Greg Bassett: Change is good, but sometimes not

Last week’s story on the Downtown parking garage generated some surprising reaction. In a community that hates change –- but which desperately needs change – people suddenly are feeling sentimental about the four-story concrete and brick parking lot structure in the heart of Salisbury.

I received several notes about the crepe myrtle and dogwood trees that were removed. Many people didn’t seem to understand the need for the colorful city marketing signs that were hung along the East Market Street side.

All of this is part of the Downtown revamping under way in preparation to host September’s National Folk Festival. City officials have earmarked about $200,000 for the exterior aesthetic work — the garage literally will be covered with a shrink wrap-type material that will give it a new and modern appearance.

Those concerned about the tree loss shouldn’t worry. When you think about it, the trees on South Division Street were misshapen and overgrown. Officials have promised a new landscaping and lighting plan that will keep the huge structure looking good for years to come.

The garage was built when I was a teenager, and like everything ever built in Salisbury it was the subject of controversy.

The project was expected to cost $1.6 million (that would be $7.1 million today) when engineer Andy Booth of Carroll Engineering presented its plans in 1976, and many people labeled it unnecessary, too expensive and a boondoggle in the making.

Downtown property owners and others were convinced no one would use the garage, which would force the city to raise either the Downtown Development Tax then assessed to businesses, or property taxes altogether.

In the spring 1976 city elections, the Republican slate for City Council made the garage the poster child of wasteful city spending.

Some high-powered folks – led by Victor Laws Jr., Robert P. Cannon Sr., Thomas F. Johnson Jr. and W. Edgar Porter – threatened to sue the city to prevent its construction. In a backroom deal, two of the protestors were given seats on something called the Central City District Commission.

Even when the bids for the garage came in an amazing $300,000 less than expected, cynical people speculated J. Roland Dashiell & Sons had been instructed to fudge the numbers to reduce the cost and assuage public concern.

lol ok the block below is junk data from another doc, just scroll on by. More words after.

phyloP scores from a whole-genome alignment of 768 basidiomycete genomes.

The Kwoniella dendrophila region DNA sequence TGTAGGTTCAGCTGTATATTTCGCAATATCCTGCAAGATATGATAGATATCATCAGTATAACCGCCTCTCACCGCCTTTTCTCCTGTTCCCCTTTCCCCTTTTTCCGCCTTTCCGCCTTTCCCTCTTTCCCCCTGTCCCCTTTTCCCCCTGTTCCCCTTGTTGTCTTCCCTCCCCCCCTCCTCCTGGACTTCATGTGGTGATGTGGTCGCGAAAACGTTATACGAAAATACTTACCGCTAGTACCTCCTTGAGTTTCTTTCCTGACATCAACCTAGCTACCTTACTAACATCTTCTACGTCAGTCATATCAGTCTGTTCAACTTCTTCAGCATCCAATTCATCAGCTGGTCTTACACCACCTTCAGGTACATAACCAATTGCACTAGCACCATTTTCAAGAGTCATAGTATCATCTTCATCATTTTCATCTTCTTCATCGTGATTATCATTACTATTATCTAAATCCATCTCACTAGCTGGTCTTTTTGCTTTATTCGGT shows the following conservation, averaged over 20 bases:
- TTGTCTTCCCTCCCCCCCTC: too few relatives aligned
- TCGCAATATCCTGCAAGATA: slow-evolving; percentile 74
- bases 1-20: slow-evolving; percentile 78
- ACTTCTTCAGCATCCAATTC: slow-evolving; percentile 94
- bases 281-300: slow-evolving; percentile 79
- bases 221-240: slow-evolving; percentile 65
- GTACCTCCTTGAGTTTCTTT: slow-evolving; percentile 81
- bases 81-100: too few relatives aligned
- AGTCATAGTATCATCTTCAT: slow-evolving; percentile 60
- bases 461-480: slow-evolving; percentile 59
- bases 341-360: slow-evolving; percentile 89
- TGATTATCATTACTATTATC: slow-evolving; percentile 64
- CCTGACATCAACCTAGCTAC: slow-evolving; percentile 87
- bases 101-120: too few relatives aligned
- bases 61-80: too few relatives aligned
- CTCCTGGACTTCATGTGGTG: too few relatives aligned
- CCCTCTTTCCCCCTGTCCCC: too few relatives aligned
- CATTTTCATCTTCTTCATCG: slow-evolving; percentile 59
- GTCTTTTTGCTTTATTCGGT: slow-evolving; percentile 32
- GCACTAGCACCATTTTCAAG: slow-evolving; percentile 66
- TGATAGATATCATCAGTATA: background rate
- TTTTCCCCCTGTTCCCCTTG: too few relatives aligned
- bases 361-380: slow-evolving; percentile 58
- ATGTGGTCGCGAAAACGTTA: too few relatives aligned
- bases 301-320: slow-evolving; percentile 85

When the garage opened in 1977, rates were 15 cents an hour – it’s a buck an hour today, with monthly users getting a discount.

The initial number of parking spaces was 529, but the city spent $2.4 million adding 230 spaces in 2001.

Now, 42 years later, one would have to regard the decision to proceed with the garage one of the best decisions ever made by local government.

“The parking garage is dated,” Mayor Jake Day said in our story last week. He even used the word “eyesore” to describe it. Count me among those who have always considered the garage beautiful and a symbol of urban progress. Still, align me with those willing to see what can be done to make it even more of an asset.

There was a small advertisement in our newspaper last week for the venerable B&J Market, located on Mount Hermon Road near Kilbirnie Estates and the airport.

The store that sells everything anyone would ever need, coincidentally, is roughly the same age as the Downtown parking garage, and its owners are celebrating their 40th year in business.

The ad was doing something that businesses too often forget to do — thanking their terrific customers.

Entering B&J Market is like entering a time machine. It is the classic country market that has such a familiar feel that I am immediately reduced to childhood upon entering.

One can get a key made, buy hunting and fishing gear, order an egg and scrapple sandwich from the food counter, load up on sandwich meats, beer, macaroni salad, those little white-powdered doughnuts – it’s a perfect place.

When I was a kid growing up in the country, people really only went to the big grocery stores on payday or the Wednesday coupon days, and then they would buy stuff to last either seven or 14 days. The local market – like the B&J Market – was where you went for quick items to fill in the food and household supplies gap.

For me, those stores included Birch’s Market in West Ocean City, Shockley’s Market in Sinepuxent and Daley’s General Store at Trappe Creek. When we moved to Salisbury, Hutch’s Market on North Division Street was a similar setup.

The Brown family has kept the market remarkably unchanged. If I’m taking “the back road” to either Ocean City or Berlin, I can’t help but stop in – even if I don’t need anything.

Founder Robert Brown, the “B” who is in his 80s and whom I’ve only ever heard called “Mr. Brown,” officially retired a few years ago, but I see him there all the time, usually behind the counter. His wife, Jeanette, the “J,” is still around; the couple’s son, Bobby, is now running things.

In a world where a new WaWa or Royal Farms seems to open every 10 minutes, I’ll be rooting for the B&J Markets of the community.

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